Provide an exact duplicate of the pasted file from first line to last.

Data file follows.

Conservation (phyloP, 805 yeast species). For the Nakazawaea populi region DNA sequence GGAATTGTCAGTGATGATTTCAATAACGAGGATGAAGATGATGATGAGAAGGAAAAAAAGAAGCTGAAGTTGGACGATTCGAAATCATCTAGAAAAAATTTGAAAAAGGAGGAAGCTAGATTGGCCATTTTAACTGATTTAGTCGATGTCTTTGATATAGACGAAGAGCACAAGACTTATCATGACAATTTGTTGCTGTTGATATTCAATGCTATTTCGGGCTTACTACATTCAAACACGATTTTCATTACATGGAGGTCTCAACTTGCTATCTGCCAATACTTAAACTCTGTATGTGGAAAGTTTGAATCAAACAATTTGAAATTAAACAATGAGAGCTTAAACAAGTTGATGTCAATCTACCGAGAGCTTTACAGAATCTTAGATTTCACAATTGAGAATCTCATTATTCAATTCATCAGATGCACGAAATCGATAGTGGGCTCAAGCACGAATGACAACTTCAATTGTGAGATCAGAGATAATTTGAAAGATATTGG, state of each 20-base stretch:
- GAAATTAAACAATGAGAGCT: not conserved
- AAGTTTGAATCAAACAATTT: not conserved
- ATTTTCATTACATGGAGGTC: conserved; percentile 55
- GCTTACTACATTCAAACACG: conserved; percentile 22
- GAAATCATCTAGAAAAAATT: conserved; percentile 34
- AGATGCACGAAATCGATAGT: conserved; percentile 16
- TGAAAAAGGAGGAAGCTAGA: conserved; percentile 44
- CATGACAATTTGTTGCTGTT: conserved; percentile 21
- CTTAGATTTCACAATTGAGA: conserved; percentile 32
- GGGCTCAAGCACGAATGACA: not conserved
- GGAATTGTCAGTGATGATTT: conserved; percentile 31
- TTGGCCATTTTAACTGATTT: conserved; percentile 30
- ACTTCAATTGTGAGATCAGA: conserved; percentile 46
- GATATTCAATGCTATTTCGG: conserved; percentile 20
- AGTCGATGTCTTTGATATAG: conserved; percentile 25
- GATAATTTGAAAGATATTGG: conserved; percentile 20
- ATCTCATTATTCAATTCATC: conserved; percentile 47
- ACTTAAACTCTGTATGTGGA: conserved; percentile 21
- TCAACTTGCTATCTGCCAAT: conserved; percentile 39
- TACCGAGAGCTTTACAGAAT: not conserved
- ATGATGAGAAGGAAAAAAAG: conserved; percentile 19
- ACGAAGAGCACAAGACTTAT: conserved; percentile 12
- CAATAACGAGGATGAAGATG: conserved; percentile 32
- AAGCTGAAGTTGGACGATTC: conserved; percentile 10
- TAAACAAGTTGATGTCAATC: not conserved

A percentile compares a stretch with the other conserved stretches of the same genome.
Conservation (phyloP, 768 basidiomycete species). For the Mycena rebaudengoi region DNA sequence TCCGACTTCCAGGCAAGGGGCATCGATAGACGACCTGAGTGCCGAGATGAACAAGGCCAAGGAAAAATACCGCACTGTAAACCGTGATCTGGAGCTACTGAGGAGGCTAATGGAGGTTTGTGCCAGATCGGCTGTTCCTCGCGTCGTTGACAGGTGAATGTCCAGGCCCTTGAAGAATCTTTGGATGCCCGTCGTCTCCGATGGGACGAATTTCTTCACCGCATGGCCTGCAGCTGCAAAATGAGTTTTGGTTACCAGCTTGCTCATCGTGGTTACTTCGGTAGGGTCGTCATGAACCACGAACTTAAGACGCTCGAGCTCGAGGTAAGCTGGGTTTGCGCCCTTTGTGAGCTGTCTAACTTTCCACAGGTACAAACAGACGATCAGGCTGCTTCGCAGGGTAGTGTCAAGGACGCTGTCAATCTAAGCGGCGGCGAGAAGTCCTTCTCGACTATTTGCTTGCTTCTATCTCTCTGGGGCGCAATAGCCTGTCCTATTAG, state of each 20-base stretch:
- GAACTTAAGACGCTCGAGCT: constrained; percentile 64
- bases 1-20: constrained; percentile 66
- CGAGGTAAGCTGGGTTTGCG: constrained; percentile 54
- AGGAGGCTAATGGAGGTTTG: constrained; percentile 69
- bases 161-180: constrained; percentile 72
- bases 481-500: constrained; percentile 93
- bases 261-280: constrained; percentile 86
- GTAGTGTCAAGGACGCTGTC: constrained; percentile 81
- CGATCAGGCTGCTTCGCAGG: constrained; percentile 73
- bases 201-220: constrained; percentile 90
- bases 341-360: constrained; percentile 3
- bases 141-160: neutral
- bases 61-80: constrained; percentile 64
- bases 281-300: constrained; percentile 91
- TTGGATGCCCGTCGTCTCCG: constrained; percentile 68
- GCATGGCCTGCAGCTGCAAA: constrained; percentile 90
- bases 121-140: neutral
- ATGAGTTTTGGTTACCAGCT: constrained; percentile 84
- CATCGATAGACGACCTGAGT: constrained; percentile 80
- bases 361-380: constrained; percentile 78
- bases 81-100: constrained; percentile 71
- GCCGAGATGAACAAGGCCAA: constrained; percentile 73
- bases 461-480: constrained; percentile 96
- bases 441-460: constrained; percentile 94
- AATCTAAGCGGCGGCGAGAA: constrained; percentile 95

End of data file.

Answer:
Conservation (phyloP, 805 yeast species). For the Nakazawaea populi region DNA sequence GGAATTGTCAGTGATGATTTCAATAACGAGGATGAAGATGATGATGAGAAGGAAAAAAAGAAGCTGAAGTTGGACGATTCGAAATCATCTAGAAAAAATTTGAAAAAGGAGGAAGCTAGATTGGCCATTTTAACTGATTTAGTCGATGTCTTTGATATAGACGAAGAGCACAAGACTTATCATGACAATTTGTTGCTGTTGATATTCAATGCTATTTCGGGCTTACTACATTCAAACACGATTTTCATTACATGGAGGTCTCAACTTGCTATCTGCCAATACTTAAACTCTGTATGTGGAAAGTTTGAATCAAACAATTTGAAATTAAACAATGAGAGCTTAAACAAGTTGATGTCAATCTACCGAGAGCTTTACAGAATCTTAGATTTCACAATTGAGAATCTCATTATTCAATTCATCAGATGCACGAAATCGATAGTGGGCTCAAGCACGAATGACAACTTCAATTGTGAGATCAGAGATAATTTGAAAGATATTGG, state of each 20-base stretch:
- GAAATTAAACAATGAGAGCT: not conserved
- AAGTTTGAATCAAACAATTT: not conserved
- ATTTTCATTACATGGAGGTC: conserved; percentile 55
- GCTTACTACATTCAAACACG: conserved; percentile 22
- GAAATCATCTAGAAAAAATT: conserved; percentile 34
- AGATGCACGAAATCGATAGT: conserved; percentile 16
- TGAAAAAGGAGGAAGCTAGA: conserved; percentile 44
- CATGACAATTTGTTGCTGTT: conserved; percentile 21
- CTTAGATTTCACAATTGAGA: conserved; percentile 32
- GGGCTCAAGCACGAATGACA: not conserved
- GGAATTGTCAGTGATGATTT: conserved; percentile 31
- TTGGCCATTTTAACTGATTT: conserved; percentile 30
- ACTTCAATTGTGAGATCAGA: conserved; percentile 46
- GATATTCAATGCTATTTCGG: conserved; percentile 20
- AGTCGATGTCTTTGATATAG: conserved; percentile 25
- GATAATTTGAAAGATATTGG: conserved; percentile 20
- ATCTCATTATTCAATTCATC: conserved; percentile 47
- ACTTAAACTCTGTATGTGGA: conserved; percentile 21
- TCAACTTGCTATCTGCCAAT: conserved; percentile 39
- TACCGAGAGCTTTACAGAAT: not conserved
- ATGATGAGAAGGAAAAAAAG: conserved; percentile 19
- ACGAAGAGCACAAGACTTAT: conserved; percentile 12
- CAATAACGAGGATGAAGATG: conserved; percentile 32
- AAGCTGAAGTTGGACGATTC: conserved; percentile 10
- TAAACAAGTTGATGTCAATC: not conserved

A percentile compares a stretch with the other conserved stretches of the same genome.
Conservation (phyloP, 768 basidiomycete species). For the Mycena rebaudengoi region DNA sequence TCCGACTTCCAGGCAAGGGGCATCGATAGACGACCTGAGTGCCGAGATGAACAAGGCCAAGGAAAAATACCGCACTGTAAACCGTGATCTGGAGCTACTGAGGAGGCTAATGGAGGTTTGTGCCAGATCGGCTGTTCCTCGCGTCGTTGACAGGTGAATGTCCAGGCCCTTGAAGAATCTTTGGATGCCCGTCGTCTCCGATGGGACGAATTTCTTCACCGCATGGCCTGCAGCTGCAAAATGAGTTTTGGTTACCAGCTTGCTCATCGTGGTTACTTCGGTAGGGTCGTCATGAACCACGAACTTAAGACGCTCGAGCTCGAGGTAAGCTGGGTTTGCGCCCTTTGTGAGCTGTCTAACTTTCCACAGGTACAAACAGACGATCAGGCTGCTTCGCAGGGTAGTGTCAAGGACGCTGTCAATCTAAGCGGCGGCGAGAAGTCCTTCTCGACTATTTGCTTGCTTCTATCTCTCTGGGGCGCAATAGCCTGTCCTATTAG, state of each 20-base stretch:
- GAACTTAAGACGCTCGAGCT: constrained; percentile 64
- bases 1-20: constrained; percentile 66
- CGAGGTAAGCTGGGTTTGCG: constrained; percentile 54
- AGGAGGCTAATGGAGGTTTG: constrained; percentile 69
- bases 161-180: constrained; percentile 72
- bases 481-500: constrained; percentile 93
- bases 261-280: constrained; percentile 86
- GTAGTGTCAAGGACGCTGTC: constrained; percentile 81
- CGATCAGGCTGCTTCGCAGG: constrained; percentile 73
- bases 201-220: constrained; percentile 90
- bases 341-360: constrained; percentile 3
- bases 141-160: neutral
- bases 61-80: constrained; percentile 64
- bases 281-300: constrained; percentile 91
- TTGGATGCCCGTCGTCTCCG: constrained; percentile 68
- GCATGGCCTGCAGCTGCAAA: constrained; percentile 90
- bases 121-140: neutral
- ATGAGTTTTGGTTACCAGCT: constrained; percentile 84
- CATCGATAGACGACCTGAGT: constrained; percentile 80
- bases 361-380: constrained; percentile 78
- bases 81-100: constrained; percentile 71
- GCCGAGATGAACAAGGCCAA: constrained; percentile 73
- bases 461-480: constrained; percentile 96
- bases 441-460: constrained; percentile 94
- AATCTAAGCGGCGGCGAGAA: constrained; percentile 95